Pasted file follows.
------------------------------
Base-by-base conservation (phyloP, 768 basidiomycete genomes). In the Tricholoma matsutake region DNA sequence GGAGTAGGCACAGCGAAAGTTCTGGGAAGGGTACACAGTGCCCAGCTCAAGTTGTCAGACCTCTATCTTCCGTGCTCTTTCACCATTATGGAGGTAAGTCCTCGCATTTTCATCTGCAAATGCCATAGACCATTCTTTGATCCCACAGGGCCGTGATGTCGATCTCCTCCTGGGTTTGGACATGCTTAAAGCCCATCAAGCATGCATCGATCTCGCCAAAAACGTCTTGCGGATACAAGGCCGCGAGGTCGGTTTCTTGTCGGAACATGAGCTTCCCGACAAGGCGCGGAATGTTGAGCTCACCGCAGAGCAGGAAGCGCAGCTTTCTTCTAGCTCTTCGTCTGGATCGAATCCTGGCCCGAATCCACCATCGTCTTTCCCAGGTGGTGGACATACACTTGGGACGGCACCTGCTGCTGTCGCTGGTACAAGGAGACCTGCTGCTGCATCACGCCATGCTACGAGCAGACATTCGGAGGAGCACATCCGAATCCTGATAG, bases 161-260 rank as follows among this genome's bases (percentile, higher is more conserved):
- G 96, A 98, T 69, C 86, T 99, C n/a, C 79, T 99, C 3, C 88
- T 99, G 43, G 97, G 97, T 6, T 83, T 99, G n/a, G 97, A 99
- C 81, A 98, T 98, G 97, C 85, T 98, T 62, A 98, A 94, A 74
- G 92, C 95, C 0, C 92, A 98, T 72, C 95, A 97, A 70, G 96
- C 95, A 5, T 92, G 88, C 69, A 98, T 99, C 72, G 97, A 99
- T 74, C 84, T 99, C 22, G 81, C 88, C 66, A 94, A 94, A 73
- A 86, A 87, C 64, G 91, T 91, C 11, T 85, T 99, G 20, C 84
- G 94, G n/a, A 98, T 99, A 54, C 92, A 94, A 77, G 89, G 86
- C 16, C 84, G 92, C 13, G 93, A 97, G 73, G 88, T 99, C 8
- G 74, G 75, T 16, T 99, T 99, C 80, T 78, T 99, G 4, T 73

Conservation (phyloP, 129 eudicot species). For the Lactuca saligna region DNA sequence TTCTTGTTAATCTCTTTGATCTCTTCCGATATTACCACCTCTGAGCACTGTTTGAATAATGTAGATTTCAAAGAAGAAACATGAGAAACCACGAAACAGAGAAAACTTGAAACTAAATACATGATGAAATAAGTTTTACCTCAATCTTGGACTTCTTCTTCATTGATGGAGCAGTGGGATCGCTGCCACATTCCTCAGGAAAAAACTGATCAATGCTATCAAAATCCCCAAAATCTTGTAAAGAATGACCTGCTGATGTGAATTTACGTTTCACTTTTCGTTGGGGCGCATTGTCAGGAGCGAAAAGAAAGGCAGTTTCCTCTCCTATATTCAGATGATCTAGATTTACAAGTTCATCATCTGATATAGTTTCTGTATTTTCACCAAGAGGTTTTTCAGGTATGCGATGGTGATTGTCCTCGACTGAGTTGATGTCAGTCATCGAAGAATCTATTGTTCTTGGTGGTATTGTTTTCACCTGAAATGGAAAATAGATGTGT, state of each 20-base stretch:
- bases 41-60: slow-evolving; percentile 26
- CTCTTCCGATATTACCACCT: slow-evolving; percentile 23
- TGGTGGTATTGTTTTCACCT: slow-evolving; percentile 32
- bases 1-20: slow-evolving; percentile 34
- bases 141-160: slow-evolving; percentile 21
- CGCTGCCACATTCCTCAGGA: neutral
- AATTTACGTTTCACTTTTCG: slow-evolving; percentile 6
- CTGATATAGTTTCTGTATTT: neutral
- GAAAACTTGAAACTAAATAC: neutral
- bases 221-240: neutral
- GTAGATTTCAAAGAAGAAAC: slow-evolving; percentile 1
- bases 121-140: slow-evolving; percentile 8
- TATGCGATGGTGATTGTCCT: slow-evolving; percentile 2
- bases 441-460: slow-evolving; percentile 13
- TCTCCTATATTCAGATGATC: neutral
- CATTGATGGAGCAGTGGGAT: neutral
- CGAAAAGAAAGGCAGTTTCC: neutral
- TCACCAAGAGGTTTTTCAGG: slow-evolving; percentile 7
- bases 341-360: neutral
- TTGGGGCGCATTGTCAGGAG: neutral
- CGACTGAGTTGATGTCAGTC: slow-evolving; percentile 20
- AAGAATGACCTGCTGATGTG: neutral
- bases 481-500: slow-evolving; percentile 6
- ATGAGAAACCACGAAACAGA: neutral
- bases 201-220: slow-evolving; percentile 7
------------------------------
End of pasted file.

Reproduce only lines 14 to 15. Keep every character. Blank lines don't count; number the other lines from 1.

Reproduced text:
- CTCTTCCGATATTACCACCT: slow-evolving; percentile 23
- TGGTGGTATTGTTTTCACCT: slow-evolving; percentile 32